The FDA’s Circulatory System Devices Advisory Panel voted Dec. 8 against approval of CardioMEMS’ implantable pressure measurement system in heart failure patients. The FDA had asked the panel to review clinical trial results to determine if the Champion heart failure monitoring system was safe and effective.
The committee voted nine to one in favor of the device’s safety but the majority did not find sufficient evidence of the system’s effectiveness. The FDA will review the panel’s decision to determine whether or not to grant premarket approval. The agency typically follows the advisory panel's recommendations.
Jay Yadav, MD, CardioMEMS CEO and founder, called the decision a "disappointment," but added the company would continue discussions with the FDA. “We believe this technology is a significant step forward in the management of heart failure patients," he said in a statement.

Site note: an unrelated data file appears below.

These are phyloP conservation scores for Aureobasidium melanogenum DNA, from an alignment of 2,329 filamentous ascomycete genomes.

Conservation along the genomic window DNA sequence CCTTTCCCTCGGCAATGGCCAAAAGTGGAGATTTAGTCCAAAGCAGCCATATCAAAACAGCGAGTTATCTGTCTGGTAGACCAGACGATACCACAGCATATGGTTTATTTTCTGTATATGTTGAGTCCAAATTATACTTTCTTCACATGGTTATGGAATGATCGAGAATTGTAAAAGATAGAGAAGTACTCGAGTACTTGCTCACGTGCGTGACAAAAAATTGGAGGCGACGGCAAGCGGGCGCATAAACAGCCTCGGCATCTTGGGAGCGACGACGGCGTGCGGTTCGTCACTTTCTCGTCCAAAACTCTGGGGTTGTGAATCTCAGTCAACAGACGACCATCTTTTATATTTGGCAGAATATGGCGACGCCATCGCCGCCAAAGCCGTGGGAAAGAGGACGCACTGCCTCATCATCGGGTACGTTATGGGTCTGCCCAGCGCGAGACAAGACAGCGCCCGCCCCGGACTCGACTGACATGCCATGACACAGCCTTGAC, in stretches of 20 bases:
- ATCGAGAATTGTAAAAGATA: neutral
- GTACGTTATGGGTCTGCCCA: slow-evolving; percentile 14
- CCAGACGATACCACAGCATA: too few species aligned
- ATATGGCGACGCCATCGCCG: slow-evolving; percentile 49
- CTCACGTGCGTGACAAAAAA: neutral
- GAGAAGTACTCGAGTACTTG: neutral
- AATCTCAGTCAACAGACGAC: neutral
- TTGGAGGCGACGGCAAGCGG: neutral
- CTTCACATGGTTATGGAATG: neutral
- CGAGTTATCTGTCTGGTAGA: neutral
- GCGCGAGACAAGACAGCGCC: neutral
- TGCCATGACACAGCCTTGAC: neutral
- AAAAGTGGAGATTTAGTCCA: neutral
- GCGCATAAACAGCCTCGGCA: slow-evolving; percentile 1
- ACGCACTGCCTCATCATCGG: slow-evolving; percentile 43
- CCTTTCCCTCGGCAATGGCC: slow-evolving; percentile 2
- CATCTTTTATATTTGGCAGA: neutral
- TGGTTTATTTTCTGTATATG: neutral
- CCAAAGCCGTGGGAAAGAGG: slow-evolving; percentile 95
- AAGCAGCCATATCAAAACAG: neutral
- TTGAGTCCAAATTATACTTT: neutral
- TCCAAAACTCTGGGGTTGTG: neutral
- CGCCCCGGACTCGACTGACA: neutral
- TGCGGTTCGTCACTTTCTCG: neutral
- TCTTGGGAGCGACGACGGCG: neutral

CardioMEMS designed the wireless system for remotely monitoring New York Heart Association Class III heart failure patients by gauging pulmonary artery pressure and heart rate. In an executive summary for advisory panel members, the FDA had questioned the clinical significance of the findings in the CHAMPION trial and cautioned that a monitoring division reported potential biases in the results.
Atlanta-based CardioMEMS is a medical device company that specializes in wireless sensing and communication technology.